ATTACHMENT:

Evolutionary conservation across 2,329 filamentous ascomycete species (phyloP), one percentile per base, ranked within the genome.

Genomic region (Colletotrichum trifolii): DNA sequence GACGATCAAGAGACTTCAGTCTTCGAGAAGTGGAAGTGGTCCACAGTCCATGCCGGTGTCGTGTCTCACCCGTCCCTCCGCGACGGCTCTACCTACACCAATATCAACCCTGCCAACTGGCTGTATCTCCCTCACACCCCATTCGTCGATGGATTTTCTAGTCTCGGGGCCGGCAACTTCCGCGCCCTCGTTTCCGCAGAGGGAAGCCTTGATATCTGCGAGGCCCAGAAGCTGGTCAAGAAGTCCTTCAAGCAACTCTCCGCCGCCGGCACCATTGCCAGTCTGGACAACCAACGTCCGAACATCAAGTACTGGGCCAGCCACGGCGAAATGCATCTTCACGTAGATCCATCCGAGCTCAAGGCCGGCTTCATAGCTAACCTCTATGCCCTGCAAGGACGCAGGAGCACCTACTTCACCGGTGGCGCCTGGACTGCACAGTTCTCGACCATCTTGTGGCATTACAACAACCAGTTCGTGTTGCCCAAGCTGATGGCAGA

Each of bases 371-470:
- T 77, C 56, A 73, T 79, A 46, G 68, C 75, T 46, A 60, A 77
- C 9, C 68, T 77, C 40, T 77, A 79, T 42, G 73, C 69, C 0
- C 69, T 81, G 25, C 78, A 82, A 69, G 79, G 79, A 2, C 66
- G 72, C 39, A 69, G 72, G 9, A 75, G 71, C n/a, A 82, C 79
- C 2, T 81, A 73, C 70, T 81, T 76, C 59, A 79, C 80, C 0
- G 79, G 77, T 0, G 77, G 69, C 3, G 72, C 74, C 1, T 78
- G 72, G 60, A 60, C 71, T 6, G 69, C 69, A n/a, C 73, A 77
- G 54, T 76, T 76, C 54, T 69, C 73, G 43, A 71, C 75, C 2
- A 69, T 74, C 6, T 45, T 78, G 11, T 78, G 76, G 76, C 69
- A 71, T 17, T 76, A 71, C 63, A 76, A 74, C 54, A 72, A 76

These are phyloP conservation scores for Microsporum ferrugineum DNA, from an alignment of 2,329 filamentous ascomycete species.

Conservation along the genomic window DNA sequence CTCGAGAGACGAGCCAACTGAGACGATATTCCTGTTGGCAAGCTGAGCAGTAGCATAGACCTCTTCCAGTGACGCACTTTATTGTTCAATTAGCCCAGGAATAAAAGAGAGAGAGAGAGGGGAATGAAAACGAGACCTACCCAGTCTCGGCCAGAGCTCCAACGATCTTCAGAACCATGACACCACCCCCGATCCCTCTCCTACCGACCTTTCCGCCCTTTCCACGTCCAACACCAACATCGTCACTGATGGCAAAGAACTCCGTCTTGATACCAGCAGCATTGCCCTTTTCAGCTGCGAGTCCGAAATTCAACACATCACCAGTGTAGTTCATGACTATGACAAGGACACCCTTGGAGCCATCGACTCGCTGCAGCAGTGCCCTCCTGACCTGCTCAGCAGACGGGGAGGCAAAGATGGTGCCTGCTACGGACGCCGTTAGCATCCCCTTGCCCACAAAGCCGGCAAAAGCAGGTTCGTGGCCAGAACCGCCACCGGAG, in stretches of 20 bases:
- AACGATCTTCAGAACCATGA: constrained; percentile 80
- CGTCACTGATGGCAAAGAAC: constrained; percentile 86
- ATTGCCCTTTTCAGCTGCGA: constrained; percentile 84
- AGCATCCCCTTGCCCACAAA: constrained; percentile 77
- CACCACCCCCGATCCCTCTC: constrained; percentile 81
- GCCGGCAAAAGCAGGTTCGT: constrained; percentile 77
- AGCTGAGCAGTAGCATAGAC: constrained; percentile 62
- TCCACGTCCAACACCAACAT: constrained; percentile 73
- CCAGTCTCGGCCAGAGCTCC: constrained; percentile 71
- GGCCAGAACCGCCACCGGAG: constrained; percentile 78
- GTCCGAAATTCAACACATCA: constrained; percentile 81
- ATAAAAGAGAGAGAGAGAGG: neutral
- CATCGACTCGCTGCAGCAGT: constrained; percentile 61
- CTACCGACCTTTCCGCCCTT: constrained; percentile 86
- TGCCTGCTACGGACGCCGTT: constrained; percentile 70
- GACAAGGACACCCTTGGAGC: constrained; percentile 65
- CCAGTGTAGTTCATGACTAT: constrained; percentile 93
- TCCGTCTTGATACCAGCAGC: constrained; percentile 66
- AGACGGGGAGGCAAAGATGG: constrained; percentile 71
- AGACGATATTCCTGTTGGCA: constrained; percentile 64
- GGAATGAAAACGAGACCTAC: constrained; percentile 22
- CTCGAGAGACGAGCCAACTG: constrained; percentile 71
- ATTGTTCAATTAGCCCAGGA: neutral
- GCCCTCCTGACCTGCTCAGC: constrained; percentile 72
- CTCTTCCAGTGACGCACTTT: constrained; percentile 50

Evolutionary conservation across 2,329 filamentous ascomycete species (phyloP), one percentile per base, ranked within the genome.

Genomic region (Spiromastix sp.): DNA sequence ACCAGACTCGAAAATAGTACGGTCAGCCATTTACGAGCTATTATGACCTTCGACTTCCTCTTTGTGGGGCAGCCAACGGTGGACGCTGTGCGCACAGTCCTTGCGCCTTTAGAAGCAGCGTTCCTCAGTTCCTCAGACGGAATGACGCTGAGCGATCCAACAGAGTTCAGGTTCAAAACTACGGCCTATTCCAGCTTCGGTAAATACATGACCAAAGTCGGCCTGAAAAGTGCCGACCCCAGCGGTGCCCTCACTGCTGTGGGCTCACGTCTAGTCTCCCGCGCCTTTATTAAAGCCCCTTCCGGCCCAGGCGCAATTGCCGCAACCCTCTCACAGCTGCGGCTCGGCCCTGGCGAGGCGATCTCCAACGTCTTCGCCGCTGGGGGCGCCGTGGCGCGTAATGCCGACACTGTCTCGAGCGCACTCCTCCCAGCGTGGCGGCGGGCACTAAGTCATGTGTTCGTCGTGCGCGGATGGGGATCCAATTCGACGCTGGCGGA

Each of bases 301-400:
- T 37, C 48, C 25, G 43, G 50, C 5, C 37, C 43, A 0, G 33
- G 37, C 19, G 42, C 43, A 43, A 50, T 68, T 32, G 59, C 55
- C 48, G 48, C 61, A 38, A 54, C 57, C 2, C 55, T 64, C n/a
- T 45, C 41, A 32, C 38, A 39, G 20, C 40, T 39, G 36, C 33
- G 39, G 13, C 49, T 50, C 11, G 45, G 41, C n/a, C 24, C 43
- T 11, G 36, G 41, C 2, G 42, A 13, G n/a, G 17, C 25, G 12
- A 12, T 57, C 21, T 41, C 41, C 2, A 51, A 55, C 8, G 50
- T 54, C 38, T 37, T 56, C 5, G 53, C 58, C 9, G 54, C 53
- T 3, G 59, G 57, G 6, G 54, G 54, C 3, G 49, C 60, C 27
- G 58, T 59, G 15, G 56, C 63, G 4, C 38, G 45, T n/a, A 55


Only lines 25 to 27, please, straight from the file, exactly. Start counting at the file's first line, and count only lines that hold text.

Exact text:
- GGCCAGAACCGCCACCGGAG: constrained; percentile 78
- GTCCGAAATTCAACACATCA: constrained; percentile 81
- ATAAAAGAGAGAGAGAGAGG: neutral